You shadow the GP and realise this is only primary care. One of the patients really gets to you, a patient with Multiple Sclerosis and this intrigues you. You go home and read up about the condition. You then decide to email all the neurologists about your interest at your local hospital on the off-chance one of them will let you shadow them.
A miracle! A week later, one of them replies! Oh, but there’s a lengthy official process. That takes a month or so and then FINALLY you get some hospital work experience- just one afternoon, but you get to meet patients and ask the doctors more about MS and you decide it’s all worth it.
You grit your teeth as the kids with doctor parents talk about how they just follow their mum or dad around whenever they want.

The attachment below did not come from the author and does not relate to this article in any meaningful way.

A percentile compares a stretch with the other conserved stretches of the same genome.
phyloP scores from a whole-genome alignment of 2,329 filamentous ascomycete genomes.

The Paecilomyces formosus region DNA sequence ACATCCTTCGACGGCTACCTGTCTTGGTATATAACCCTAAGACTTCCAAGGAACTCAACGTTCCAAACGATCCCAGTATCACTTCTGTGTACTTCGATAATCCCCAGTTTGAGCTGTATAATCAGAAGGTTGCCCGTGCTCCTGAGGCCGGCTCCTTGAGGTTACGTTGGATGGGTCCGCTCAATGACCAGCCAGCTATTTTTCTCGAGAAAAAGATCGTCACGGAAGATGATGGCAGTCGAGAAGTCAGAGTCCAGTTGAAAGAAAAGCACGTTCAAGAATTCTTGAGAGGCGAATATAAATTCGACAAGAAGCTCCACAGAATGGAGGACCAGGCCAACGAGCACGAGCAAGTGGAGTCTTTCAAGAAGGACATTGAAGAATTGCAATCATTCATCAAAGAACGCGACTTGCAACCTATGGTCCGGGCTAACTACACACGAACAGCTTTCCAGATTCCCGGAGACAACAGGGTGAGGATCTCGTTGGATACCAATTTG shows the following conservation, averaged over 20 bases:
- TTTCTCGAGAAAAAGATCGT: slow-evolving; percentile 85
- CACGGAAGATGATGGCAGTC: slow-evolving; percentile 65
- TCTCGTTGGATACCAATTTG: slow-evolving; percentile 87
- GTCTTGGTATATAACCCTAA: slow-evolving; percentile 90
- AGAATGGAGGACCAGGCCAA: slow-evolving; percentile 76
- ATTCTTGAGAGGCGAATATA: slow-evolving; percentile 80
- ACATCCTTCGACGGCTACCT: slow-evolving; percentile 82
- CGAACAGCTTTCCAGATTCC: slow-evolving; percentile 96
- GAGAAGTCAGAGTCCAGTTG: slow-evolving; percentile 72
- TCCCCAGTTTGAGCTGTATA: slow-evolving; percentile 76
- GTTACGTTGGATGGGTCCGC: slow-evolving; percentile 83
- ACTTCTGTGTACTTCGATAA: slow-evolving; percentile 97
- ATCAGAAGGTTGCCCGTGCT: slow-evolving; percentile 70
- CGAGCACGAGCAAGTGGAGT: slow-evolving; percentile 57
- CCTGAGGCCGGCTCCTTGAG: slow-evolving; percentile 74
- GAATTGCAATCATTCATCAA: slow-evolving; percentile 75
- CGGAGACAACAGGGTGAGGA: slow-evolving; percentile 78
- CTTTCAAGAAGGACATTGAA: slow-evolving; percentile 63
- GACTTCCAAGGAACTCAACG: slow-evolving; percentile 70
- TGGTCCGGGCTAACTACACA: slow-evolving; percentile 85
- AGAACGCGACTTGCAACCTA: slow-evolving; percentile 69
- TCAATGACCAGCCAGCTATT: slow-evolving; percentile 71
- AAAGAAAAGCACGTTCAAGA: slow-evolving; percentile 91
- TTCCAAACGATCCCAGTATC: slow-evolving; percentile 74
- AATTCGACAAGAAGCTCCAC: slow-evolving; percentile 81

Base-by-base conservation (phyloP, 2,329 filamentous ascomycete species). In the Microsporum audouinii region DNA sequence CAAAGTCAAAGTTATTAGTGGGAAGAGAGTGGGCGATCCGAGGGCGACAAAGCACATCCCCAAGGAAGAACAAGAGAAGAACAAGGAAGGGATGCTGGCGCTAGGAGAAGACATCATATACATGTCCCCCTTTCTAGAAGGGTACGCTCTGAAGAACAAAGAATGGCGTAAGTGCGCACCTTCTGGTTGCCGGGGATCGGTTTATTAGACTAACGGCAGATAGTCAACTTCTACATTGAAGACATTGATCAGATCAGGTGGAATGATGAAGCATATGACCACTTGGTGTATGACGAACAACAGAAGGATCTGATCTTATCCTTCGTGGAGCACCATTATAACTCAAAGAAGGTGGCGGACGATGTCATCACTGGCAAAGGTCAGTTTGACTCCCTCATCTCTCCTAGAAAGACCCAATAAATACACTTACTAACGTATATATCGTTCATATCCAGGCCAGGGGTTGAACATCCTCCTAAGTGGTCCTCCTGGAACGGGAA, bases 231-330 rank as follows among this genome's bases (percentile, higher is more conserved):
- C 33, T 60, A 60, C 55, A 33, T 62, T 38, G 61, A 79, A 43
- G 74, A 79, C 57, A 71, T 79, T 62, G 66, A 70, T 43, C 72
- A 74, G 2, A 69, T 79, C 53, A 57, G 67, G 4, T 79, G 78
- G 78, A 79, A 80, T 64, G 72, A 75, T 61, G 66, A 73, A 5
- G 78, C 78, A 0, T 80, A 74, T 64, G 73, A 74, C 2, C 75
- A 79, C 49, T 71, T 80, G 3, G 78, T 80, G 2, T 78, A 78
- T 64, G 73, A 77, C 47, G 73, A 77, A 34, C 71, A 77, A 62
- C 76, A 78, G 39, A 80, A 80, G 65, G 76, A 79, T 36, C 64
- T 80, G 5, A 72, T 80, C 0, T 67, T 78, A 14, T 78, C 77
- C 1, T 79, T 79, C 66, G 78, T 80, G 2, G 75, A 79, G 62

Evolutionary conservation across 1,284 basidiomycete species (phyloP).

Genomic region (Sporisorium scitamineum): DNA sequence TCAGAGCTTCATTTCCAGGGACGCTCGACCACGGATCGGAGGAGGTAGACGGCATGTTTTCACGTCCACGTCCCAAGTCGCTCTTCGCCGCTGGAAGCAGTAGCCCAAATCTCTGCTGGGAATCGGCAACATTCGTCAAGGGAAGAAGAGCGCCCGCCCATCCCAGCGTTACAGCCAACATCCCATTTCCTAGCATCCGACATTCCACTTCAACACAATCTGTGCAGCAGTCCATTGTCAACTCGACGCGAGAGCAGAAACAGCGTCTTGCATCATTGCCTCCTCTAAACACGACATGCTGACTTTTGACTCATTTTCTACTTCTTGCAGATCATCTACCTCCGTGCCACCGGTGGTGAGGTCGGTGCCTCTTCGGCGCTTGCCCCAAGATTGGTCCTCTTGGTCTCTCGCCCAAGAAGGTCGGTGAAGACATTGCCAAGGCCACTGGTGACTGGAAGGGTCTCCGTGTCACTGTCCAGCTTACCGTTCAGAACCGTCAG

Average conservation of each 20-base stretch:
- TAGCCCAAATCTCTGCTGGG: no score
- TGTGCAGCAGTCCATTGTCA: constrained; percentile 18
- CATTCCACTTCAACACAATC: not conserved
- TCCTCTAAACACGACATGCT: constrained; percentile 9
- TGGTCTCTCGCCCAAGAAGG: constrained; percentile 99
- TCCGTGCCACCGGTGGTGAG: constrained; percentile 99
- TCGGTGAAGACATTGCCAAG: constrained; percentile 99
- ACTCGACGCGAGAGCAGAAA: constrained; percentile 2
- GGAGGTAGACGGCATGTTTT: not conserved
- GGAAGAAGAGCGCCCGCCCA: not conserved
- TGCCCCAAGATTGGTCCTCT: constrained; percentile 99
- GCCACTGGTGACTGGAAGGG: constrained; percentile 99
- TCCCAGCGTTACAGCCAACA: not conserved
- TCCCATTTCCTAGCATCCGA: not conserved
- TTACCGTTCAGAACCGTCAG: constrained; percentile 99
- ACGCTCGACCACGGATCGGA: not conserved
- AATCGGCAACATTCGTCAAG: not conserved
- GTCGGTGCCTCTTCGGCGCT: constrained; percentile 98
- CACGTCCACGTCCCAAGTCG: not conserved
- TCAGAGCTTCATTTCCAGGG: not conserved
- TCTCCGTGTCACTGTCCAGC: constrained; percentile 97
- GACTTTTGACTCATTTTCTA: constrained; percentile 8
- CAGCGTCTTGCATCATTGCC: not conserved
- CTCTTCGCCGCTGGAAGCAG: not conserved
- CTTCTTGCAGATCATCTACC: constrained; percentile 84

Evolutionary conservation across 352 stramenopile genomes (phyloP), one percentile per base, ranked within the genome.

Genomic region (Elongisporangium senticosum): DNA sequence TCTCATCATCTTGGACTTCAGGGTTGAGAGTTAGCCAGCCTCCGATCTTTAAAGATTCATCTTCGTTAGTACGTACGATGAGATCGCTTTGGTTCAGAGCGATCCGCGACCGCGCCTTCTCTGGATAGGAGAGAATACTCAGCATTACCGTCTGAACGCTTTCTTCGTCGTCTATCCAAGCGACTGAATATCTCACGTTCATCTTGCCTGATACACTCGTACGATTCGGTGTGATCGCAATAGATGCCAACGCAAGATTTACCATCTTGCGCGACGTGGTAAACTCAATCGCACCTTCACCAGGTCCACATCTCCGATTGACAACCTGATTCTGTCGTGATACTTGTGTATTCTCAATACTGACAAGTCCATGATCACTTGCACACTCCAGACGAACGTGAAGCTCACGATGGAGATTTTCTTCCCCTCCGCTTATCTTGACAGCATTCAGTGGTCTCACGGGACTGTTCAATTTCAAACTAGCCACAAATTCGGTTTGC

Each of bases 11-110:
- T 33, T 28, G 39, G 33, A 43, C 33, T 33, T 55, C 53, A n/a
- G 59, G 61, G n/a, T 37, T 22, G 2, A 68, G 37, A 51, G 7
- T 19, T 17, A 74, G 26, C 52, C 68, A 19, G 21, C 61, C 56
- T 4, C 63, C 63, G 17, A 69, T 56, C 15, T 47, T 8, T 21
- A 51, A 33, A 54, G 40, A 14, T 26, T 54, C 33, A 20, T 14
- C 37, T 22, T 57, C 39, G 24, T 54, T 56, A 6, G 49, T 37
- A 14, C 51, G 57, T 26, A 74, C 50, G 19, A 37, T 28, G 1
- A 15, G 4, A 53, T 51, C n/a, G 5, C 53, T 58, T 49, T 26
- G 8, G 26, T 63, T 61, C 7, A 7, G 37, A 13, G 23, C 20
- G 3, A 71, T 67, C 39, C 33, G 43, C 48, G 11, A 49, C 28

And all this while you HAVE to keep working hard at school. You pay attention in class. You go home and do your homework, you flag things you don’t quite understand to ask at school. You start making notes early and you revise so hard in the run up to exams because secretly you’re still hoping to go to Cambridge and you’ve heard you need a minimum of 90% UMS in all your papers to have a chance. It’s okay if you don’t though- you know a family friend who got ABBC and still got an offer from Manchester.
But you’re hoping.
Results day rolls round aaaaand… YOU’VE DONE IT!
Now the nightmare that is application season begins.
UKCAT booked. Okay. You’ll worry about that later.
Everyone else has until January but YOU need to get everything done by October. You panic and sit down to draft your personal statement aaaaannnndddddd…